For those looking to gain some new perspective on a certain topic, learn about innovative practices in a variety of fields, or hear fresh ideas on pressing social issues, TED Talks are a great place to start! With TED speakers from a variety of disciplines, TED offers a diverse array of voices and viewpoints on nearly every subject under the sun. It seems fitting that TED describes itself as a “clearinghouse of freeknowledge” and a “a global community, welcoming people from every discipline and culture who seek a deeper understanding of the world.”
TED offers thousands of free, short videos from passionate speakers around the world, offering thought-provoking and awe-inspiring ideas and perspectives. The interdisciplinary field of social work has much to gain from talks in the areas of psychology, human rights, activism, body language, criminal justice, social change, and many more. Because the sheer wealth of information and number of attention-grabbing talks might be a bit overwhelming for a social busy worker, here is a list of 5 TED talks related to the complex and compassionate roles that social workers occupy:
About the talk: Psychologist Susan David shares how the way we deal with our emotions shapes everything that matters: our actions, careers, relationships, health and happiness. In this deeply moving, humorous and potentially life-changing talk, she challenges a culture that prizes positivity over emotional truth and discusses the powerful strategies of emotional agility. A talk to share.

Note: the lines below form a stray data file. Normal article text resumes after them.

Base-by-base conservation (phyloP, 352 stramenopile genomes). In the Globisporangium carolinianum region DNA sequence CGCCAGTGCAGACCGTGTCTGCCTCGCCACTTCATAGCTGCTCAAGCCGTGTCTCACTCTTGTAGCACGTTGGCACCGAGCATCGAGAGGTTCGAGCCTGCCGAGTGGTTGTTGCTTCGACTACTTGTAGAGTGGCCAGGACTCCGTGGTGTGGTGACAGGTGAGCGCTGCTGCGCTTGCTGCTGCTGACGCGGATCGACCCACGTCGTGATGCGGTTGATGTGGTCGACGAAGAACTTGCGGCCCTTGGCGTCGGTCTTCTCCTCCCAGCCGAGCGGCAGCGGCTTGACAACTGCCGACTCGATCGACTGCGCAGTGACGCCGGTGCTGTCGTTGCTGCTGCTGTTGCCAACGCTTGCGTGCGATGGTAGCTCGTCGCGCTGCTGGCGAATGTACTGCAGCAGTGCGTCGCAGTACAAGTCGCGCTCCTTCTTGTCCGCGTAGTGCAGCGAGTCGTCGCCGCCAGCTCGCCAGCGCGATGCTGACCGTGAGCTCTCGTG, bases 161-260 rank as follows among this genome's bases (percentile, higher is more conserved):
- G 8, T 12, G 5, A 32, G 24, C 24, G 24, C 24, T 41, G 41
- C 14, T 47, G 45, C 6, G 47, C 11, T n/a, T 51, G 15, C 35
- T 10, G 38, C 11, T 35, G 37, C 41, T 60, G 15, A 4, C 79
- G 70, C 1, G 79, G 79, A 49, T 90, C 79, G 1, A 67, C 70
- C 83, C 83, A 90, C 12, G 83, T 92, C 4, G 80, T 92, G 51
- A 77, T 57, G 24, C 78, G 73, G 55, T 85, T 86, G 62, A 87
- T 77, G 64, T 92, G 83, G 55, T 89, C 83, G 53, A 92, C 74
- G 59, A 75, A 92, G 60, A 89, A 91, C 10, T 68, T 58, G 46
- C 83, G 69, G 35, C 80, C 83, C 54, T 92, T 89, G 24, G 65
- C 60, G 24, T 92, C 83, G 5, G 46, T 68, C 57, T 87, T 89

Why Social Workers should Listen: Susan David draws on years of psychological research to show the importance of “emotional agility” – the ability to experience a wide range of emotions, not just those on the positive end of the spectrum. In this talk, David reminds us that all emotions are normal and natural – not good or bad. For social workers talking with clients experiencing so-called negative emotions (anger, sadness, shame, guilt), this talk provides some guidance for helping them to hold and value these emotions like any others, rather than ignore them or push them aside.
About the talk: The prevailing image of where refugees live is of temporary camps in isolated areas — but in reality, nearly 60 percent of them worldwide end up in urban areas. TED Fellow Robert Hakiza takes us inside the lives of urban refugees — and shows us how organizations like the one that he started can provide them with the skills they need to ultimately become self-sufficient.
Why Social Workers Should Listen: Robert Hazika sheds light on the realities of life in urban refugee camps, revealing the everyday struggles of people around the world living in temporary situations and striving to regain control of their lives in impossible circumstances. In this talk, Robert Hazika demystifies the lives of urban refugees, dispelling harmful stereotypes and assumptions that often underlie media depictions and social commentary of refugee populations. Social workers are often the first resources for refugees settling in a new country, and Robert’s talk provides inspiring strategies of working with refugee clients to gain the self-sufficiency they desire and deserve.